Who Should We Remember?: Over- and Underrated Founders

The men and women who helped shape the United States in its earliest days live large in our historical memory. They are the subjects of television shows, Broadway musicals, and best-selling biographies. Their faces adorn our currency and maintain a physical presence through the litany of monuments, memorials, and statues scattered across the nation. Their names can be found in those of schools and universities, streets and highways, businesses and nonprofits, stamped indelibly into the map of the country and the minds of students.

As with all historical heroes, though, it’s worth asking: How much of their legacy is hot air, and how much is deserved? Which founders are the beneficiaries of centuries-long PR campaigns, and which have been unfairly forgotten or downplayed? As the United States grows older, are there some whose records we now regard with a more critical eye, and others whose insights seem more valuable? Just in time for Independence Day, here are our picks of some of the most over- and underrated founders.

Bryan’s Picks
Sam Adams
Samuel Adams (1722-1803)

Overrated: Sam Adams

I’ve always had a complicated relationship with Sam Adams. I wouldn’t say he is overrated, necessarily; his influence on New England and general colonial resistance to British policies that erupted into outright rebellion can hardly be debated. I would say instead that Sam Adams should be differently rated, or perhaps more clearly understood by the modern American public. Popular historical memory in our country has whitewashed our own Revolution into a glorious model of moderate resistance and restraint, especially when compared to the French Revolution less than a decade later. Further, this has become a platform from which Americans have looked down on violent uprisings across the proceeding three centuries, up to and including violent and destructive recent protest within the United States. The problem is that the American Revolution was equally as violent, often led in that violence by Sam Adams. Adams was, literally, a rabble rouser; the Sons of Liberty and other inspired groups physically assaulted British government officials, destroyed and looted their homes and property, and forced them and their families to flee for their own safety (all the more unsettling coupled with the fact that, even after the hated legislation, Americans were the least taxed subjects of the British Crown). As the war progressed, Adams’s vitriolic rhetoric arguably helped begin a vicious cycle of atrocities perpetrated by American Patriots against their Loyalist neighbors. Let us, then, not downplay Sam Adams’s role in American independence, but let’s discuss it with eyes wide open to the brutal truths of our own political heritage.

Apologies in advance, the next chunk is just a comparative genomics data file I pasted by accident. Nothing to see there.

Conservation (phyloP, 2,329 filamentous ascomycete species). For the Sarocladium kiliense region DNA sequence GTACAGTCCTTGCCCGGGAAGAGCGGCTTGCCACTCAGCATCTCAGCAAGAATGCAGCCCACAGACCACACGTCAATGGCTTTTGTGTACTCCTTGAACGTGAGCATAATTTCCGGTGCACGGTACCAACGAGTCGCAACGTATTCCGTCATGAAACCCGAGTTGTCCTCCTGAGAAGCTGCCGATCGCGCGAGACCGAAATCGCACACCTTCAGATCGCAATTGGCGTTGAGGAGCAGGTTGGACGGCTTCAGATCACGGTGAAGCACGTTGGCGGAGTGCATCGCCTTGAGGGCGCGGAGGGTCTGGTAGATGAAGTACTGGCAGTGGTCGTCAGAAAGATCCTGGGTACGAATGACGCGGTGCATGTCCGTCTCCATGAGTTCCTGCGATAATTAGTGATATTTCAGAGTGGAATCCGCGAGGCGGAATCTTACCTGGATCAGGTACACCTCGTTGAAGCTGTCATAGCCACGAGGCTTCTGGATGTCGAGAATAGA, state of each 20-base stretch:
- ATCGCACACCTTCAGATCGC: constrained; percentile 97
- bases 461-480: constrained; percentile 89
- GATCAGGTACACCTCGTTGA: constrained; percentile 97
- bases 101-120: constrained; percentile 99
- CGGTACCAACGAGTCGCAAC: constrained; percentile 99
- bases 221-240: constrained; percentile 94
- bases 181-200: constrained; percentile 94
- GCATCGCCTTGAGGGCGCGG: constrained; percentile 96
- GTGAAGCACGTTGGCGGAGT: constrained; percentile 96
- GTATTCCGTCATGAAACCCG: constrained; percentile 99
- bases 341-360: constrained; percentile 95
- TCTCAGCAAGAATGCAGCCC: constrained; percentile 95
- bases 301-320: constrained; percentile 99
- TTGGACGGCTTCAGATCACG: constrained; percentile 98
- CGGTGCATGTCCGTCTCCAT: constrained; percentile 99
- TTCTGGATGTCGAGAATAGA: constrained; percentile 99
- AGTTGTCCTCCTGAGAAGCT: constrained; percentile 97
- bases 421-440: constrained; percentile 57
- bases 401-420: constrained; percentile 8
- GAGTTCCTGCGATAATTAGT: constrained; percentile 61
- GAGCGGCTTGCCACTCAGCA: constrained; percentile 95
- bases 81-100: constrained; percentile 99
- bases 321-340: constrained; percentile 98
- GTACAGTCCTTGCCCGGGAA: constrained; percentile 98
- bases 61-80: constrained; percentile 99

Robert Morris
Robert Morris (1736-1806)

Underrated: Robert Morris

Considering the central role that finances play in our own daily lives (and in the ever-swirling 24-hour news cycle these days), it might be surprising how little they are focused on in history, or certainly in more publicly accessible histories. Then again, the details of how countries stay financially afloat do not exactly make for good storytelling. Regardless, hidden behind the flashy portraits of men such as Washington, Jefferson, Franklin, and even Adams lies the dependable, essential workhorse that is Robert Morris. A representative to the Second Continental Congress from Pennsylvania, Morris was a signatory to the Declaration of Independence, Articles of Confederation, and Constitution, but his most notable contribution to the fight for independence was his role as the Congress’s Superintendent of Finances from 1781 to 1784. This position had been created to deal with the financial mess facing the fledgling nation (an unsurprising state of affairs that almost always accompanies decolonization struggles). As superintendent, Morris was responsible for finding a way to pay for all the Revolution’s necessary supplies, and as agent of marine, simultaneously in charge of the Continental Navy and actually transporting all those supplies to where they were needed. Unsurprisingly, Morris was one of the first to voice criticisms of the Articles of Confederation and unsuccessfully proposed giving Congress taxation powers. At the Philadelphia Convention, Morris is said not to have talked much in the deliberations surrounding drafting a new Constitution, but in a sign of his influence, most of his philosophies on governmental function made it into the document regardless. After Washington’s election, the first President of the United States really only had one choice for his secretary of the treasury: now-Senator for Pennsylvania Robert Morris. Morris declined, instead suggesting a young protegee of his named Alexander Hamilton. It is hard to imagine a single figure having as much practical impact on the birth of our country, and Morris certainly deserves to be lauded alongside and even perhaps above our traditional luminaries.


Ryan’s Picks
Thomas Jefferson
Thomas Jefferson (1743-1826)

Overrated: Thomas Jefferson